“Raise prices” is universal advice that is given to startups. The pricing of your software, products and services is a key driver of both revenue and the valuation of your company. Early stage startups often price too low with their first customers, which can have a long-term negative impact.
Pricing too low to get the sale
Early customers of tech companies often get a fantastic deal as founders price low in the belief that they need to be cheap to make a sale. In many cases, pricing is decided on a thumb suck or based on charging less than competitors. Pricing should rather be based on the value that a customer will derive.
Pricing should rather be based on the value that a customer will derive.
Don’t subsidise your customer’s businesses
Prices are also distorted when early employees at a young company accept salaries that are way below market rate. This means that costs and opportunity costs are not correctly factored into cost plus pricing. The result of this is that a tech startup is often effectively subsidising their customers and giving them a deal of amazing value.
As a business matures it gathers market data and better understands the value that it provides. This becomes a driver for increasing prices and implementing value based pricing.
Charging new customers higher prices is relatively easy if you understand your value proposition. However, with your original customers, it’s much harder to raise the prices as you have long-standing relationships and their expectations are anchored by historic pricing.
Charging new customers higher prices is relatively easy if you understand your value proposition.
Charging new customers more than old customers creates a problem. New customers become far more valuable than your historic customers and it becomes hard to allocate resources to them.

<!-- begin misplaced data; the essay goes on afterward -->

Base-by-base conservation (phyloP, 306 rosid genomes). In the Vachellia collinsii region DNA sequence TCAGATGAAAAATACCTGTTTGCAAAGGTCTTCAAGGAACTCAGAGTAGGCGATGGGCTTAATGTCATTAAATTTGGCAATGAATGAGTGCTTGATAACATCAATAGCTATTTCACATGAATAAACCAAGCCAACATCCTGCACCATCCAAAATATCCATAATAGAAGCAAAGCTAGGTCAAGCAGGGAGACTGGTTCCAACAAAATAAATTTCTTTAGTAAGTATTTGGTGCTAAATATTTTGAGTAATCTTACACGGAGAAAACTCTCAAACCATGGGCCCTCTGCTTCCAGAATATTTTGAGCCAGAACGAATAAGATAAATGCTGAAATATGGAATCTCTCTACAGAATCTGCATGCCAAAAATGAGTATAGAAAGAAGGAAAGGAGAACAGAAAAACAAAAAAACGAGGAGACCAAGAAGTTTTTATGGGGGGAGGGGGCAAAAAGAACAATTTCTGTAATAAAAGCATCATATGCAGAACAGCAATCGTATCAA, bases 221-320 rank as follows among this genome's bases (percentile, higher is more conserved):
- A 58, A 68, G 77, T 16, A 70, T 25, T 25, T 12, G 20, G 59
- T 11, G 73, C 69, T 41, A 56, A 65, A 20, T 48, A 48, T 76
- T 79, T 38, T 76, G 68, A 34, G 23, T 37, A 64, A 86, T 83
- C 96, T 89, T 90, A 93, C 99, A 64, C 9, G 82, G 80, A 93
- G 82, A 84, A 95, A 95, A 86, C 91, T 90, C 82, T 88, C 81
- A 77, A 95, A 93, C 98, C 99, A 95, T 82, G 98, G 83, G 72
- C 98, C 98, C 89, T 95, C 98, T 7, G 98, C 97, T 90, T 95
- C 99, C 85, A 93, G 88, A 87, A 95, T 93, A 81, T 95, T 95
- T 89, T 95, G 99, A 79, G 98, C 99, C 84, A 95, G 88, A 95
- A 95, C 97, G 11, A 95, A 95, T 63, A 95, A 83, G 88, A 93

To level the playing field, you need to figure out how to start charging old customers more.
How do you raise prices?
Before you do anything about your pricing, you need data that supports and justifies your expected price increases.
…you need data that supports and justifies your expected price increases.
Internally, this means you should know the costs associated with providing a product or service. From a customer standpoint, you should have a good idea of the value that the customer is deriving from using your product (e.g. their ROI), or their willingness to pay (i.e. how much they would conceivably be prepared to pay).
Strategies for raising prices
Depending on your relationship with a customer, providing a sound rationale for increasing prices is a viable negotiation strategy. Explain your costs and the difficulty in committing resources or prioritising requested product features when you have other customers who will pay more.
Repackaging your product or services
Product repackaging: Repackage and increase the pricing of your product by changing the mix of features and value metrics for each price tier. New product features can also be used as a justification for repricing.
Services repackaging: Repackage services from hourly rates to day rates. Base the day rate on a full 8 hour day (and not 80% utilisation), or look for opportunities to profitably package services as fixed cost projects.
Make sure your legal paperwork creates future opportunities for re-pricing
It’s also important to create future opportunities to re-price products and services. To do this, make sure you have term limits on your contracts. If you’re dealing with large enterprises, they’ll often try to lock you into perpetual agreements with no clauses that allow you to terminate. Make sure you have agreements that have term limits (3 years is generally a good term length), or that allow you to terminate the contract for convenience (with a reasonable notice period).
Subscribe to our newsletter
Receive updates and useful information about scaling your sales